The excessive freedoms granted to the citizens of a democracy ultimately leads to a tyranny, the furthest regressed type of government. These freedoms divide the people into three socioeconomic classes: the dominating class, the elites and the commoners. Tensions between the dominating class and the elites cause the commoners to seek out protection of their democratic liberties. They invest all their power in their democratic demagogue, who, in turn, becomes corrupted by the power and becomes a tyrant with a small entourage of his supporters for protection and absolute control of his people.

Thursday, June 6, 2013

Toys from children's artwork

I love these toys designed from children's artwork! There are a few companies which do this: source1; source2.

Yoko Ono

"Sometimes it's better not to wish and just let the universe take care of it."

Yoko Ono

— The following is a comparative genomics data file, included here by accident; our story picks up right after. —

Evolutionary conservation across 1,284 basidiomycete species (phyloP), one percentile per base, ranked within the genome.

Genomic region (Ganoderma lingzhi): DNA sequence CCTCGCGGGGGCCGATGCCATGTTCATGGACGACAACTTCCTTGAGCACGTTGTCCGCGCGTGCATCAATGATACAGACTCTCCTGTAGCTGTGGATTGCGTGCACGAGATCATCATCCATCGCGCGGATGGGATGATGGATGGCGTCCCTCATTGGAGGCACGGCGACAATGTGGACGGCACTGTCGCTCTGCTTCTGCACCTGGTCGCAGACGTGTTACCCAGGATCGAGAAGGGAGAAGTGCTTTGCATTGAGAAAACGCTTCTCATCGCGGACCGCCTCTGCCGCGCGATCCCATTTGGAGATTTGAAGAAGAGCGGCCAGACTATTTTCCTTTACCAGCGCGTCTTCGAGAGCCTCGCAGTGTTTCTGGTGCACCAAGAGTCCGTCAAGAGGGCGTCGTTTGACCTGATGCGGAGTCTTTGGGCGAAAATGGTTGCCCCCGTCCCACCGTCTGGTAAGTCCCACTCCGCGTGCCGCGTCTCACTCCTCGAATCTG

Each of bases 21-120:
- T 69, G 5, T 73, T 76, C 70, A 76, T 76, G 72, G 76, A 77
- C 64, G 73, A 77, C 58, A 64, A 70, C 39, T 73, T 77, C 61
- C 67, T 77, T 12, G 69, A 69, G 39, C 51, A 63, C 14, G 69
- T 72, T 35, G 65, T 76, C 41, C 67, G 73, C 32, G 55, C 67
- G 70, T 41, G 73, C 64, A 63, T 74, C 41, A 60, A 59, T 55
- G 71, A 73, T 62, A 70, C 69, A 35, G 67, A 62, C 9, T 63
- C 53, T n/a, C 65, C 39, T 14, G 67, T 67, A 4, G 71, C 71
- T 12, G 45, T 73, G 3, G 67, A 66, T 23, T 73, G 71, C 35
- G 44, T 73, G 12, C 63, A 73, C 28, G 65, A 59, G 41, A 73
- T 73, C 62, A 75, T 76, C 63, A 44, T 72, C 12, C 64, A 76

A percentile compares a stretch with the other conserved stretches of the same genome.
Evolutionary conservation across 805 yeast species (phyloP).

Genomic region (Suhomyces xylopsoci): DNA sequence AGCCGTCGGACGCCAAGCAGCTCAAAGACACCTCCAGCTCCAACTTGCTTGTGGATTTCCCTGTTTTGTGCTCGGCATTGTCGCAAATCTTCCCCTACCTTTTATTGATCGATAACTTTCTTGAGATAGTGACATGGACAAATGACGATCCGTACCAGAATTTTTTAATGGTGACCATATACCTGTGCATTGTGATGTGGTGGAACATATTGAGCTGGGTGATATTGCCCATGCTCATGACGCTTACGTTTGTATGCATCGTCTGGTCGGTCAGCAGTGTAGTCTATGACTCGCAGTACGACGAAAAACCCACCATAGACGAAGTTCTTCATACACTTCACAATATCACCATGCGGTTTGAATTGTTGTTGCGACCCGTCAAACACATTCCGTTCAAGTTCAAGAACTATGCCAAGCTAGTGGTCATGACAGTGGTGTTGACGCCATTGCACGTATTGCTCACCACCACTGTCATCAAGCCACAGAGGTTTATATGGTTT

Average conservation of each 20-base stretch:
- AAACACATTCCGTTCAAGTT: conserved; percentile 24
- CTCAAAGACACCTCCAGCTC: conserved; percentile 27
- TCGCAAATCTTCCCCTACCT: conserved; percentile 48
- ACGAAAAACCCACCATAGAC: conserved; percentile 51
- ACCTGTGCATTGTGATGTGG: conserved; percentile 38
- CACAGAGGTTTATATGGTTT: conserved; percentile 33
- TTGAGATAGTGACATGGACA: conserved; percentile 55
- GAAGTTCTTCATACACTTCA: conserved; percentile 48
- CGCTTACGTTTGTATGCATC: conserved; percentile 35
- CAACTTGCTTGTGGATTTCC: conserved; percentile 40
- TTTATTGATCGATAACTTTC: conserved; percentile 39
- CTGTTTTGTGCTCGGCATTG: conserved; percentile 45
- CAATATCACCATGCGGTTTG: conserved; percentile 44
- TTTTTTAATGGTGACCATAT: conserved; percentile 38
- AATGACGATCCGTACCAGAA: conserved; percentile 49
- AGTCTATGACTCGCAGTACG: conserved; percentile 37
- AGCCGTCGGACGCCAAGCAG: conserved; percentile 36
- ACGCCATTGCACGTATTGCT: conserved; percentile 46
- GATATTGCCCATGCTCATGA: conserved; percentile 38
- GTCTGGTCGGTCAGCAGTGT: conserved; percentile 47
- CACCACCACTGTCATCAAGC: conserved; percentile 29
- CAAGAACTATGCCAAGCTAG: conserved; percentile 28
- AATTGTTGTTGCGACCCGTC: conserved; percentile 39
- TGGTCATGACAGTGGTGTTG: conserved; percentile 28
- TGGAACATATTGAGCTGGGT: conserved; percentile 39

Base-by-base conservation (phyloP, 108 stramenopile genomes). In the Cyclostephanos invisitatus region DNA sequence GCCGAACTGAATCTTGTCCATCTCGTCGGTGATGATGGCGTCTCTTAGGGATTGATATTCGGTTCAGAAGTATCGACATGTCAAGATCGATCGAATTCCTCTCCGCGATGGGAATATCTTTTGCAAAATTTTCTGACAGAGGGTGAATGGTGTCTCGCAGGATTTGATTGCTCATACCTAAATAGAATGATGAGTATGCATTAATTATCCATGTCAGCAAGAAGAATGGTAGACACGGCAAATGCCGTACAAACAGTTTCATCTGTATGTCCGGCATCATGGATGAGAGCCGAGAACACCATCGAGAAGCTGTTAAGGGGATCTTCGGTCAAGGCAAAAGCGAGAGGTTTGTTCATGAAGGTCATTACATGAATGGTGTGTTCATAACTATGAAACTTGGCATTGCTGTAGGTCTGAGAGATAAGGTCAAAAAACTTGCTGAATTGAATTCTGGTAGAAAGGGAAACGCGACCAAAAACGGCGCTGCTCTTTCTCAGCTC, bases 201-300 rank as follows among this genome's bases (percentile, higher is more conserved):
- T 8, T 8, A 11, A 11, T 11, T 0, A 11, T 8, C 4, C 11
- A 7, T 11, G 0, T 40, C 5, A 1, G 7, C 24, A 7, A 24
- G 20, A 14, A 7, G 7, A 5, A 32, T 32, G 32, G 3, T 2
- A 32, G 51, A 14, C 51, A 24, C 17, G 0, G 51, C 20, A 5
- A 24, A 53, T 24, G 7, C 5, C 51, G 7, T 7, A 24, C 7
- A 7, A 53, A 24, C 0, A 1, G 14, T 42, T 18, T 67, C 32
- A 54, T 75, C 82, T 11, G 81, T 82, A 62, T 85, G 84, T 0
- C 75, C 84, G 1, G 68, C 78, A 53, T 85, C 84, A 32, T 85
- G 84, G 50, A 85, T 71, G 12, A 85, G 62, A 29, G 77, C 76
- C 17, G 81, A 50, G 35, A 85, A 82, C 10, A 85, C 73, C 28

Discontinued paradigm shift in management

"Now, whether the business schools or managers want it or not, a discontinuous paradigm shift in management is happening. It’s a shift from a firm-centric view of the world in which the firm’s purpose is to make money for its shareholders to a customer-centric view of the world in which the purpose of the firm is to add value for customers."
The shift in management is a shift from shareholder capitalism in which the firm revolves around the manager to a customer capitalism in which the firm revolves around the customer. No amount of tweaking the shareholder model of capitalism can fix it, because the goal of making money for shareholder entails a set of management practices—hierarchical bureaucracy—that are inherently incompatible with the goal of delighting customers: each tweak entails a new set of problems, that sooner or later lead the firm to regress back to the norm of hierarchical bureaucracy."
(Source: Steve Denning)

This is one of the challenges the public service sectors (city, state, federal governments) is facing right now - how to respond to the wants and needs of its customers (the American people), and maintain its organizational status as a hierarchical bureaucracy. Governments were initially meant to be regulators of policy, but now that many functions and tasks are automated, operations are undergoing a transformation. I propose adding values as opposed to adding more policies.